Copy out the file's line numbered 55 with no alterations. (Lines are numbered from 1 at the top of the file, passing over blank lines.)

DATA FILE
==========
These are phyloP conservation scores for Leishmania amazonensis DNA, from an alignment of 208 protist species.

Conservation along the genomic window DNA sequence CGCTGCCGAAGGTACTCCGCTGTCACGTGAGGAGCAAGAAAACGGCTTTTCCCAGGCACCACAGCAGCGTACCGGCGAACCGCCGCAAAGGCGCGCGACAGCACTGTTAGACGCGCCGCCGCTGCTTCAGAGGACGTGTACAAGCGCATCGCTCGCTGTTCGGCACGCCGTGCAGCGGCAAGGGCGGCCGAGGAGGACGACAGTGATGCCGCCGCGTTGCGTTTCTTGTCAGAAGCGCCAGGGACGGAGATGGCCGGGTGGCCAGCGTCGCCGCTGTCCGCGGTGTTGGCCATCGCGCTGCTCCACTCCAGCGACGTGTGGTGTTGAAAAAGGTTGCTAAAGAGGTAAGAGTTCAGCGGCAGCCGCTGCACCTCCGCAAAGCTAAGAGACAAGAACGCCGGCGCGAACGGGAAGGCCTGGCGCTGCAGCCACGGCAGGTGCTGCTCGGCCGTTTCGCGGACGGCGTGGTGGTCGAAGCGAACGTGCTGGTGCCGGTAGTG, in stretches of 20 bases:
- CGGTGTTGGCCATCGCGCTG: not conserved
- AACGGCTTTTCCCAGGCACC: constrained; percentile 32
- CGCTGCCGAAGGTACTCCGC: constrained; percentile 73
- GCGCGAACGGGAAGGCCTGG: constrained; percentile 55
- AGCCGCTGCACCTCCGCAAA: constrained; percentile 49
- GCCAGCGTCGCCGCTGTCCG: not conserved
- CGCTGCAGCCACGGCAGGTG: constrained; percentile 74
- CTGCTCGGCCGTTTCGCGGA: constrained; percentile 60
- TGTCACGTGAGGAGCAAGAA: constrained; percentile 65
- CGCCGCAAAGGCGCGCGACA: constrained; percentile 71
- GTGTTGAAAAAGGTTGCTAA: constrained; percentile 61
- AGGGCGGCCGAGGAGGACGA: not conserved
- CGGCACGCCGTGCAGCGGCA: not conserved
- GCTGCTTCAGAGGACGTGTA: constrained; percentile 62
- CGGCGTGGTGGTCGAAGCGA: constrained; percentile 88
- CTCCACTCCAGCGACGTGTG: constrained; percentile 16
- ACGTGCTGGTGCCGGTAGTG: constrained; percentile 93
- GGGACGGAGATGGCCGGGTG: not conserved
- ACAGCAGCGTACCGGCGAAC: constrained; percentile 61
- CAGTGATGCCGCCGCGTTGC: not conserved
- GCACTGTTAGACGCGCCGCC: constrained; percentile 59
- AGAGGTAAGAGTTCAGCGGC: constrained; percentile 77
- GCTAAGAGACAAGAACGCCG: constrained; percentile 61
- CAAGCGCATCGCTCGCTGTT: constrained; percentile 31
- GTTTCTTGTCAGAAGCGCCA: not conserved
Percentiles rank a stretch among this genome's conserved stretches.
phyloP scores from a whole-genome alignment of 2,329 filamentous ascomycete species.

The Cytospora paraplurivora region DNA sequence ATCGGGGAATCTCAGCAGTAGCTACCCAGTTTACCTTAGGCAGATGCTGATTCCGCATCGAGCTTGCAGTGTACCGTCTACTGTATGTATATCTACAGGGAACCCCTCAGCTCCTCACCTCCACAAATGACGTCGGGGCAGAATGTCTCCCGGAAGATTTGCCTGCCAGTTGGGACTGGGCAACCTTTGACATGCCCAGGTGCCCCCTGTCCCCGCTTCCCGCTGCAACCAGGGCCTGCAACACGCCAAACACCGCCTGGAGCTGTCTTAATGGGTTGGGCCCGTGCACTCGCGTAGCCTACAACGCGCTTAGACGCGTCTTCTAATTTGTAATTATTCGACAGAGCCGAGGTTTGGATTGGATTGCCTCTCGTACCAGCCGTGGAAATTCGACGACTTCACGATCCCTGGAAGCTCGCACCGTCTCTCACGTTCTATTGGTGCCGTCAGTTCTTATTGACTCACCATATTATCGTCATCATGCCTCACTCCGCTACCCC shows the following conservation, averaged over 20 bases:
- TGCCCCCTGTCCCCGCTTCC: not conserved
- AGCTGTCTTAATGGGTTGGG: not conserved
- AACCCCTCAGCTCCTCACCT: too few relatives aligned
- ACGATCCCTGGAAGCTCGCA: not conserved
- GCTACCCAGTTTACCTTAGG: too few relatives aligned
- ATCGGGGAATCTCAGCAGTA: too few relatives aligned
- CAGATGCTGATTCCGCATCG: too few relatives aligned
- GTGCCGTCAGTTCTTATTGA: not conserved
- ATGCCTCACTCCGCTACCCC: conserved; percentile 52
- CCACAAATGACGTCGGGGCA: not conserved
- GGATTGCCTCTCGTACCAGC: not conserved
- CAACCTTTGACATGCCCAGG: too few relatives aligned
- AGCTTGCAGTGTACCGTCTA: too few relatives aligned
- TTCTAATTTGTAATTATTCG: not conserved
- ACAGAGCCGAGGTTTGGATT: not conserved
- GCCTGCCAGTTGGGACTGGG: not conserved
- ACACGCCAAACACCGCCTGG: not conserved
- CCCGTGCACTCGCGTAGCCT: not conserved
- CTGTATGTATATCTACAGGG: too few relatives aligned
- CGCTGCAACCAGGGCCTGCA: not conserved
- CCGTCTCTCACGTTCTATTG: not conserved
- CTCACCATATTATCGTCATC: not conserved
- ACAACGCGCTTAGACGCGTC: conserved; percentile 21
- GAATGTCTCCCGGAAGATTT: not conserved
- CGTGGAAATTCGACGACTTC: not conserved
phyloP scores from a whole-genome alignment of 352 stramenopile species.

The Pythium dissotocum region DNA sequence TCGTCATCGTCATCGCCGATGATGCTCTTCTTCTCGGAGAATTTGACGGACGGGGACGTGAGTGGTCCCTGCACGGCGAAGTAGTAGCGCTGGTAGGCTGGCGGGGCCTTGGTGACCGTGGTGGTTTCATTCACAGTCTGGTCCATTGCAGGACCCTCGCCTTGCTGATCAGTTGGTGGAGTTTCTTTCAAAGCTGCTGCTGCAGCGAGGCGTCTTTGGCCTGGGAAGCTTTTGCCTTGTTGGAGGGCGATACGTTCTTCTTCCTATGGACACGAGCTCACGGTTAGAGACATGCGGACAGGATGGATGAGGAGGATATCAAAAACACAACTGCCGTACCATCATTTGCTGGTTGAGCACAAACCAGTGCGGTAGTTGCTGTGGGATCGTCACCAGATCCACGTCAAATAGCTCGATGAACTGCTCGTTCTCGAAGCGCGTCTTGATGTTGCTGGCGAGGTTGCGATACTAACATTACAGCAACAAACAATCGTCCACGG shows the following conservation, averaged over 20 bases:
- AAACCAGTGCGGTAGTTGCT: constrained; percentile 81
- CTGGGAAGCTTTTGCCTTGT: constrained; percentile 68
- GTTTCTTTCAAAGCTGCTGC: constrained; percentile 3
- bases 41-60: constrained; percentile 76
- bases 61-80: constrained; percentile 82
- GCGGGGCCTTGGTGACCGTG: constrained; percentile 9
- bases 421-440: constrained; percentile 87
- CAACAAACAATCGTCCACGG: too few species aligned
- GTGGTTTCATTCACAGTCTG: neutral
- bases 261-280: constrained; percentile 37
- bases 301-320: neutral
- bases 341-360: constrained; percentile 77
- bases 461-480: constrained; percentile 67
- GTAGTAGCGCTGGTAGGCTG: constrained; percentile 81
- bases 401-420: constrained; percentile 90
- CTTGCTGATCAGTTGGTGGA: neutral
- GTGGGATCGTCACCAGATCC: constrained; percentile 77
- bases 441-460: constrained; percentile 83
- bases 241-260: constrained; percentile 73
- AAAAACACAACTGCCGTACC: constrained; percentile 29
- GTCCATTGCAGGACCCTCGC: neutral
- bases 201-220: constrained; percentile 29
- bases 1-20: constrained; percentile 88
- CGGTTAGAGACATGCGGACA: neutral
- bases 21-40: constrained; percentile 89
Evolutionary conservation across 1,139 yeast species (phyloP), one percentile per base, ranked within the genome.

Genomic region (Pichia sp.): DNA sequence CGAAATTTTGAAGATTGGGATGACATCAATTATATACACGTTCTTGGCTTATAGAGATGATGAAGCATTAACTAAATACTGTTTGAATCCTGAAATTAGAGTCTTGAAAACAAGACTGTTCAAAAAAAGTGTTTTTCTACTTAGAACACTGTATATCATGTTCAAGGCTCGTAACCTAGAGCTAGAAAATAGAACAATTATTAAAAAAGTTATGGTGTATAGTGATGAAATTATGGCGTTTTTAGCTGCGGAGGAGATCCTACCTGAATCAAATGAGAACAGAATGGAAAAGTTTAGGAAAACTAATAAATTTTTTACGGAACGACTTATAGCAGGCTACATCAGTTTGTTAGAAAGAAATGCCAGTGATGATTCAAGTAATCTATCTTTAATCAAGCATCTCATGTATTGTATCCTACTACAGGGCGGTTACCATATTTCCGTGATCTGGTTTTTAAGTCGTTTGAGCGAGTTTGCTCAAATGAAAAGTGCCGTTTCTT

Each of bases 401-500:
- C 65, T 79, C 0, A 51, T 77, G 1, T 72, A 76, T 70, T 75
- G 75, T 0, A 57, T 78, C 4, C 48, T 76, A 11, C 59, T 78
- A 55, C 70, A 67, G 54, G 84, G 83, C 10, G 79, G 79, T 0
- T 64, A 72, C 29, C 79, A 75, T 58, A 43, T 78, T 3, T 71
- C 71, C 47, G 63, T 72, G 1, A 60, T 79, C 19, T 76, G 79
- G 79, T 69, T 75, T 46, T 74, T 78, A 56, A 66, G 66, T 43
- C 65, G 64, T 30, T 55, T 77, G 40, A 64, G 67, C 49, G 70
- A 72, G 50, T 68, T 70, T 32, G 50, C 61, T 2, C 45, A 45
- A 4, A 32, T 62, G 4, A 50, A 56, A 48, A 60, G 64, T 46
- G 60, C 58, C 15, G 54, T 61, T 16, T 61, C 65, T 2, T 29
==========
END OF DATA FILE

- CGTGGAAATTCGACGACTTC: not conserved